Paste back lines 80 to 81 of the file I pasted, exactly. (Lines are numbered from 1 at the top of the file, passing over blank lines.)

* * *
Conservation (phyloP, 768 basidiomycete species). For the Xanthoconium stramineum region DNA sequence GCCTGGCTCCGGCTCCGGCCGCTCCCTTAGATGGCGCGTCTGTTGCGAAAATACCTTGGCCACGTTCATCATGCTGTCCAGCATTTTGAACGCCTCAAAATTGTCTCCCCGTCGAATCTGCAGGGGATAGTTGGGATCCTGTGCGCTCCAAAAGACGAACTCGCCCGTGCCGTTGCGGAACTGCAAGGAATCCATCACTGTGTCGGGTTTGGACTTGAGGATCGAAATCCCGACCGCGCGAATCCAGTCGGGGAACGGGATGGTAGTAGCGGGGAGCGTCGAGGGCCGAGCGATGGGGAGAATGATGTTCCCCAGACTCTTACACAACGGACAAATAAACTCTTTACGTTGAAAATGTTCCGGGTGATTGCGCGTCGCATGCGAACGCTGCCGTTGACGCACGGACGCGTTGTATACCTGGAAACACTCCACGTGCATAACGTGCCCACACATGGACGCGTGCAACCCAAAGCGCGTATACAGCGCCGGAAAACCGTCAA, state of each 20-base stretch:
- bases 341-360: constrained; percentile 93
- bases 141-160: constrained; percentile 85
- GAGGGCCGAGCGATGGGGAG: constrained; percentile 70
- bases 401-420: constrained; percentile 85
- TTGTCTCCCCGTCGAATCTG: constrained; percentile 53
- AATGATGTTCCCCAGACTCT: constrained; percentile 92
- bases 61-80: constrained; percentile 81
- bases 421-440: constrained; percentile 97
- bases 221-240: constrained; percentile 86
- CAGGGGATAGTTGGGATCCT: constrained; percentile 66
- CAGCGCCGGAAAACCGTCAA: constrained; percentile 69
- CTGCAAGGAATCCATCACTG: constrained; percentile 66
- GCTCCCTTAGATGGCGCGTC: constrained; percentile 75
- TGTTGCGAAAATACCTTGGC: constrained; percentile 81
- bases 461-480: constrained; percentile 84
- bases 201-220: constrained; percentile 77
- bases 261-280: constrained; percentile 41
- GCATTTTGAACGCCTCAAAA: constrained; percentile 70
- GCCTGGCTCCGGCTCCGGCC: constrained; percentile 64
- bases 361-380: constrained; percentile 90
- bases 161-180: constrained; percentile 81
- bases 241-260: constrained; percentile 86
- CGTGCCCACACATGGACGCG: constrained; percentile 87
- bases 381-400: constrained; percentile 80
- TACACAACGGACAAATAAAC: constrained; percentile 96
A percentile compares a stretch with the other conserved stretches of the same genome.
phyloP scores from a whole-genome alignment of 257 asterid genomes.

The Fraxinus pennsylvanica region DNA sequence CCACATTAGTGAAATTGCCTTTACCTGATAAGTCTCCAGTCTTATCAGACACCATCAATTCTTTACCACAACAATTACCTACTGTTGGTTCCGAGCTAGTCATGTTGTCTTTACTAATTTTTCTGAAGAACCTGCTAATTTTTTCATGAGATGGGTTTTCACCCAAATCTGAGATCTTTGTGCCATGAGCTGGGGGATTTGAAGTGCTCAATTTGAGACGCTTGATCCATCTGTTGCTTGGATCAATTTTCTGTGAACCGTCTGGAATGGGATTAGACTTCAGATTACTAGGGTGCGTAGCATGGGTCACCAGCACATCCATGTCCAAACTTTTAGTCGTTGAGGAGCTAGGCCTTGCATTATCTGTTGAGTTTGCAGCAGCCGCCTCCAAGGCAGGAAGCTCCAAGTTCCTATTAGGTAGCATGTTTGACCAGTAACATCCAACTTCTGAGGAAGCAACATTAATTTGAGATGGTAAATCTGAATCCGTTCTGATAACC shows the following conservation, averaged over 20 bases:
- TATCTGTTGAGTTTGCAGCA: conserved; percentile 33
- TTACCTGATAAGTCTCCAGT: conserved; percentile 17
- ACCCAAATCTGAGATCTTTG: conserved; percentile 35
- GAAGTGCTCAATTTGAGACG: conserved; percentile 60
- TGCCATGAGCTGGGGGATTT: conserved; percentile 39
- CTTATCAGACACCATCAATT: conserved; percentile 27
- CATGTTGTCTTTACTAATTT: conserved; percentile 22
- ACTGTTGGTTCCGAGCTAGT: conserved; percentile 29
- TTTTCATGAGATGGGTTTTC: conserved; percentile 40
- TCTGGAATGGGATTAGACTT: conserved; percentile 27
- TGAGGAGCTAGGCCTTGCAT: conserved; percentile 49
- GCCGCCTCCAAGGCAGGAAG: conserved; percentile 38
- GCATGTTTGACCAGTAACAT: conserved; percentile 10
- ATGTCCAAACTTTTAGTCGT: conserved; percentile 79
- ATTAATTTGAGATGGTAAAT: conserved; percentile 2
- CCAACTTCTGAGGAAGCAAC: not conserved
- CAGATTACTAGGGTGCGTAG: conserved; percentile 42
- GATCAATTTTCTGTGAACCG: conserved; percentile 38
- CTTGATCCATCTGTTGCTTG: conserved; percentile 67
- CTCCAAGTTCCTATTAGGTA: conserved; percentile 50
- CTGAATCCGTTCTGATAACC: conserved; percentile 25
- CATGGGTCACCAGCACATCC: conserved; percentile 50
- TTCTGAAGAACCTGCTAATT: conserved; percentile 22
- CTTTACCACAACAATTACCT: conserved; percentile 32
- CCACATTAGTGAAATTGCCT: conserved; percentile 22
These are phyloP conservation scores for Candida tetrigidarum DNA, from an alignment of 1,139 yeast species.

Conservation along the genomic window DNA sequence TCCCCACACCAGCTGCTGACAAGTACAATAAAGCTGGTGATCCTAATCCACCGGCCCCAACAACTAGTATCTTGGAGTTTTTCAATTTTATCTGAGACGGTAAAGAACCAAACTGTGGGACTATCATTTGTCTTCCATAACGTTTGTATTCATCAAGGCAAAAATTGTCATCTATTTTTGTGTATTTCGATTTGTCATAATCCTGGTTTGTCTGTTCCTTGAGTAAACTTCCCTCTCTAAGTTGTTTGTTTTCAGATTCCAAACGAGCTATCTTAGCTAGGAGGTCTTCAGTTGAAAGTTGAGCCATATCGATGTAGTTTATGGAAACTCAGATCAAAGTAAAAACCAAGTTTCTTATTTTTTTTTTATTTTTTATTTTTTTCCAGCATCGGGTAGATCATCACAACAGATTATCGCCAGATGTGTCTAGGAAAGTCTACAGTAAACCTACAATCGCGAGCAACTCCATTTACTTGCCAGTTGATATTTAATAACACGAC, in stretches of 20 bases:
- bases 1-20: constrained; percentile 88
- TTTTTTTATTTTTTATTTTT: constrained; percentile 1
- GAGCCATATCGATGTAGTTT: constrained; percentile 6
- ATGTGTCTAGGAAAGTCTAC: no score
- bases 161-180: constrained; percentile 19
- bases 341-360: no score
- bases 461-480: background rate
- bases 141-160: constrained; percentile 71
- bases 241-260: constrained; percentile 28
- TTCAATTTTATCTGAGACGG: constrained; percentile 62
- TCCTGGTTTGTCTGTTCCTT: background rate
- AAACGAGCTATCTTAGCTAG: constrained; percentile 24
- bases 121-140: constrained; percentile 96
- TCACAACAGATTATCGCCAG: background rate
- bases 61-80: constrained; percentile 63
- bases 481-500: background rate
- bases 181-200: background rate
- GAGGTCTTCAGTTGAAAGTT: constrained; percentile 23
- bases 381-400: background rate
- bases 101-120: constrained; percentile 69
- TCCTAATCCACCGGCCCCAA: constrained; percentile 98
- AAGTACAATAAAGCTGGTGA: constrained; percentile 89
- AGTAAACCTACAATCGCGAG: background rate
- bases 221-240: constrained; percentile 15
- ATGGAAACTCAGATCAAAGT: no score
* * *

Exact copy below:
- bases 221-240: constrained; percentile 15
- ATGGAAACTCAGATCAAAGT: no score